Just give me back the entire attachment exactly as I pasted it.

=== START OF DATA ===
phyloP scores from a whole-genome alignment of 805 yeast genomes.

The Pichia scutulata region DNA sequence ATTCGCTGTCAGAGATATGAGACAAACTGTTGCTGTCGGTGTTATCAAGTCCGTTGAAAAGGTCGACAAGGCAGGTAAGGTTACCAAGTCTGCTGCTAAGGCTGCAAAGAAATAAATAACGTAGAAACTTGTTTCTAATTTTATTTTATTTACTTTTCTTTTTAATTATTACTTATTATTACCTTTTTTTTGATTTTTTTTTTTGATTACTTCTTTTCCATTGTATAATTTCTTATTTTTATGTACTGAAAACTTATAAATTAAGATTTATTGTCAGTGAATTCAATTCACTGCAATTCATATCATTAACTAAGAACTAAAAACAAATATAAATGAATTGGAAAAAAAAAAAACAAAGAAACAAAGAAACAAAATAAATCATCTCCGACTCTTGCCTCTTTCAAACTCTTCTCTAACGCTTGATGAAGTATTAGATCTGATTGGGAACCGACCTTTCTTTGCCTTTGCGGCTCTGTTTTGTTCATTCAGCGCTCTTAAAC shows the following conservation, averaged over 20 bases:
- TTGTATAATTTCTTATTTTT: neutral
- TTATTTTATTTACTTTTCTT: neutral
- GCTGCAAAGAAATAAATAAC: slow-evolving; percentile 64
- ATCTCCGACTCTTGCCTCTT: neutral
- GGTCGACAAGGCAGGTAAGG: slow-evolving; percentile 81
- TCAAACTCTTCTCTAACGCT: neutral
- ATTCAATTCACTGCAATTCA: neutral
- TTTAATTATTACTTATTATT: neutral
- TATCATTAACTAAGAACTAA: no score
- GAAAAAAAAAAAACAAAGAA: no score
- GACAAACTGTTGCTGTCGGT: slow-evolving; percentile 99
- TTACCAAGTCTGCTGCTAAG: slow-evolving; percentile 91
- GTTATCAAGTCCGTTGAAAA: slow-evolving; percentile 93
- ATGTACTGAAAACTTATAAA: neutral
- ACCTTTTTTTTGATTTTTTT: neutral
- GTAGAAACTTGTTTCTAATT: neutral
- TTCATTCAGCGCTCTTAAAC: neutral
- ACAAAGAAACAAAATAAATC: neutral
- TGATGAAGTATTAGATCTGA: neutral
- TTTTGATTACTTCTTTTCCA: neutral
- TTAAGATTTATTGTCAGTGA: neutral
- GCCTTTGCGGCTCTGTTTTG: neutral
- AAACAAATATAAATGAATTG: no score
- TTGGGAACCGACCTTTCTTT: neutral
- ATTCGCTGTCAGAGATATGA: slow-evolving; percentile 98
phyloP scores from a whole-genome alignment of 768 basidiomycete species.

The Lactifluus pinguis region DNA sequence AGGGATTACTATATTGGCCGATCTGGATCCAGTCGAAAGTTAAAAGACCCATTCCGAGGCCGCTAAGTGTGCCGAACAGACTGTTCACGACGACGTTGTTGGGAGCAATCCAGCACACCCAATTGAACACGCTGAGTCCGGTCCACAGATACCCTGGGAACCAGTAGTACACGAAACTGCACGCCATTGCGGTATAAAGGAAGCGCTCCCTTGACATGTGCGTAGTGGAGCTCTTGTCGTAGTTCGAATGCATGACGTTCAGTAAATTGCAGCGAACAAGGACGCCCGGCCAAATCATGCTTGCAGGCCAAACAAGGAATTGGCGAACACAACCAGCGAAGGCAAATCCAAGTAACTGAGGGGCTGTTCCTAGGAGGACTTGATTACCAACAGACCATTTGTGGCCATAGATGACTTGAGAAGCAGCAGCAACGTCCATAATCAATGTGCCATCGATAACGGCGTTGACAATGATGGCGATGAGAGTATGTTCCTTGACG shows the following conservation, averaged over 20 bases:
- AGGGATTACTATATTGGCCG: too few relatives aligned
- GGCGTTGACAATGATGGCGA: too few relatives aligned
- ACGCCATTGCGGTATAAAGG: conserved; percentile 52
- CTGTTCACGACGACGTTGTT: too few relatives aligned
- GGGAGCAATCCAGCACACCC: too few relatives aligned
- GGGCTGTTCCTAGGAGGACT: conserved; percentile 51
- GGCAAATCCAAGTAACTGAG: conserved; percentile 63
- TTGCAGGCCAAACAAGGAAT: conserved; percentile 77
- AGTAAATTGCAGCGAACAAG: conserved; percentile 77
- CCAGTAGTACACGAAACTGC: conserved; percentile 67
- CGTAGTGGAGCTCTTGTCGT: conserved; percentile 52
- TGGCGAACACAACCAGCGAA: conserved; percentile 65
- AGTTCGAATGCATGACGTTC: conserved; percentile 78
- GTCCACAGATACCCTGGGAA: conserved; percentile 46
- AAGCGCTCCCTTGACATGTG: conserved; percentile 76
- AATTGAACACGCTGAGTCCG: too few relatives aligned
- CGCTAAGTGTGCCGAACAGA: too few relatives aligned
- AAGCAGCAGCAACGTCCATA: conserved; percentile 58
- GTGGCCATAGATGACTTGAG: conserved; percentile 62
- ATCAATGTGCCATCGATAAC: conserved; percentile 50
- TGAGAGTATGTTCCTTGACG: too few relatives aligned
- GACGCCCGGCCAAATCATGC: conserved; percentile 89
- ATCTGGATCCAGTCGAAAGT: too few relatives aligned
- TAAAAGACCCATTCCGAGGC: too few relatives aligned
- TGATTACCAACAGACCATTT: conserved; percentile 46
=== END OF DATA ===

phyloP scores from a whole-genome alignment of 805 yeast genomes.

The Pichia scutulata region DNA sequence ATTCGCTGTCAGAGATATGAGACAAACTGTTGCTGTCGGTGTTATCAAGTCCGTTGAAAAGGTCGACAAGGCAGGTAAGGTTACCAAGTCTGCTGCTAAGGCTGCAAAGAAATAAATAACGTAGAAACTTGTTTCTAATTTTATTTTATTTACTTTTCTTTTTAATTATTACTTATTATTACCTTTTTTTTGATTTTTTTTTTTGATTACTTCTTTTCCATTGTATAATTTCTTATTTTTATGTACTGAAAACTTATAAATTAAGATTTATTGTCAGTGAATTCAATTCACTGCAATTCATATCATTAACTAAGAACTAAAAACAAATATAAATGAATTGGAAAAAAAAAAAACAAAGAAACAAAGAAACAAAATAAATCATCTCCGACTCTTGCCTCTTTCAAACTCTTCTCTAACGCTTGATGAAGTATTAGATCTGATTGGGAACCGACCTTTCTTTGCCTTTGCGGCTCTGTTTTGTTCATTCAGCGCTCTTAAAC shows the following conservation, averaged over 20 bases:
- TTGTATAATTTCTTATTTTT: neutral
- TTATTTTATTTACTTTTCTT: neutral
- GCTGCAAAGAAATAAATAAC: slow-evolving; percentile 64
- ATCTCCGACTCTTGCCTCTT: neutral
- GGTCGACAAGGCAGGTAAGG: slow-evolving; percentile 81
- TCAAACTCTTCTCTAACGCT: neutral
- ATTCAATTCACTGCAATTCA: neutral
- TTTAATTATTACTTATTATT: neutral
- TATCATTAACTAAGAACTAA: no score
- GAAAAAAAAAAAACAAAGAA: no score
- GACAAACTGTTGCTGTCGGT: slow-evolving; percentile 99
- TTACCAAGTCTGCTGCTAAG: slow-evolving; percentile 91
- GTTATCAAGTCCGTTGAAAA: slow-evolving; percentile 93
- ATGTACTGAAAACTTATAAA: neutral
- ACCTTTTTTTTGATTTTTTT: neutral
- GTAGAAACTTGTTTCTAATT: neutral
- TTCATTCAGCGCTCTTAAAC: neutral
- ACAAAGAAACAAAATAAATC: neutral
- TGATGAAGTATTAGATCTGA: neutral
- TTTTGATTACTTCTTTTCCA: neutral
- TTAAGATTTATTGTCAGTGA: neutral
- GCCTTTGCGGCTCTGTTTTG: neutral
- AAACAAATATAAATGAATTG: no score
- TTGGGAACCGACCTTTCTTT: neutral
- ATTCGCTGTCAGAGATATGA: slow-evolving; percentile 98
phyloP scores from a whole-genome alignment of 768 basidiomycete species.

The Lactifluus pinguis region DNA sequence AGGGATTACTATATTGGCCGATCTGGATCCAGTCGAAAGTTAAAAGACCCATTCCGAGGCCGCTAAGTGTGCCGAACAGACTGTTCACGACGACGTTGTTGGGAGCAATCCAGCACACCCAATTGAACACGCTGAGTCCGGTCCACAGATACCCTGGGAACCAGTAGTACACGAAACTGCACGCCATTGCGGTATAAAGGAAGCGCTCCCTTGACATGTGCGTAGTGGAGCTCTTGTCGTAGTTCGAATGCATGACGTTCAGTAAATTGCAGCGAACAAGGACGCCCGGCCAAATCATGCTTGCAGGCCAAACAAGGAATTGGCGAACACAACCAGCGAAGGCAAATCCAAGTAACTGAGGGGCTGTTCCTAGGAGGACTTGATTACCAACAGACCATTTGTGGCCATAGATGACTTGAGAAGCAGCAGCAACGTCCATAATCAATGTGCCATCGATAACGGCGTTGACAATGATGGCGATGAGAGTATGTTCCTTGACG shows the following conservation, averaged over 20 bases:
- AGGGATTACTATATTGGCCG: too few relatives aligned
- GGCGTTGACAATGATGGCGA: too few relatives aligned
- ACGCCATTGCGGTATAAAGG: conserved; percentile 52
- CTGTTCACGACGACGTTGTT: too few relatives aligned
- GGGAGCAATCCAGCACACCC: too few relatives aligned
- GGGCTGTTCCTAGGAGGACT: conserved; percentile 51
- GGCAAATCCAAGTAACTGAG: conserved; percentile 63
- TTGCAGGCCAAACAAGGAAT: conserved; percentile 77
- AGTAAATTGCAGCGAACAAG: conserved; percentile 77
- CCAGTAGTACACGAAACTGC: conserved; percentile 67
- CGTAGTGGAGCTCTTGTCGT: conserved; percentile 52
- TGGCGAACACAACCAGCGAA: conserved; percentile 65
- AGTTCGAATGCATGACGTTC: conserved; percentile 78
- GTCCACAGATACCCTGGGAA: conserved; percentile 46
- AAGCGCTCCCTTGACATGTG: conserved; percentile 76
- AATTGAACACGCTGAGTCCG: too few relatives aligned
- CGCTAAGTGTGCCGAACAGA: too few relatives aligned
- AAGCAGCAGCAACGTCCATA: conserved; percentile 58
- GTGGCCATAGATGACTTGAG: conserved; percentile 62
- ATCAATGTGCCATCGATAAC: conserved; percentile 50
- TGAGAGTATGTTCCTTGACG: too few relatives aligned
- GACGCCCGGCCAAATCATGC: conserved; percentile 89
- ATCTGGATCCAGTCGAAAGT: too few relatives aligned
- TAAAAGACCCATTCCGAGGC: too few relatives aligned
- TGATTACCAACAGACCATTT: conserved; percentile 46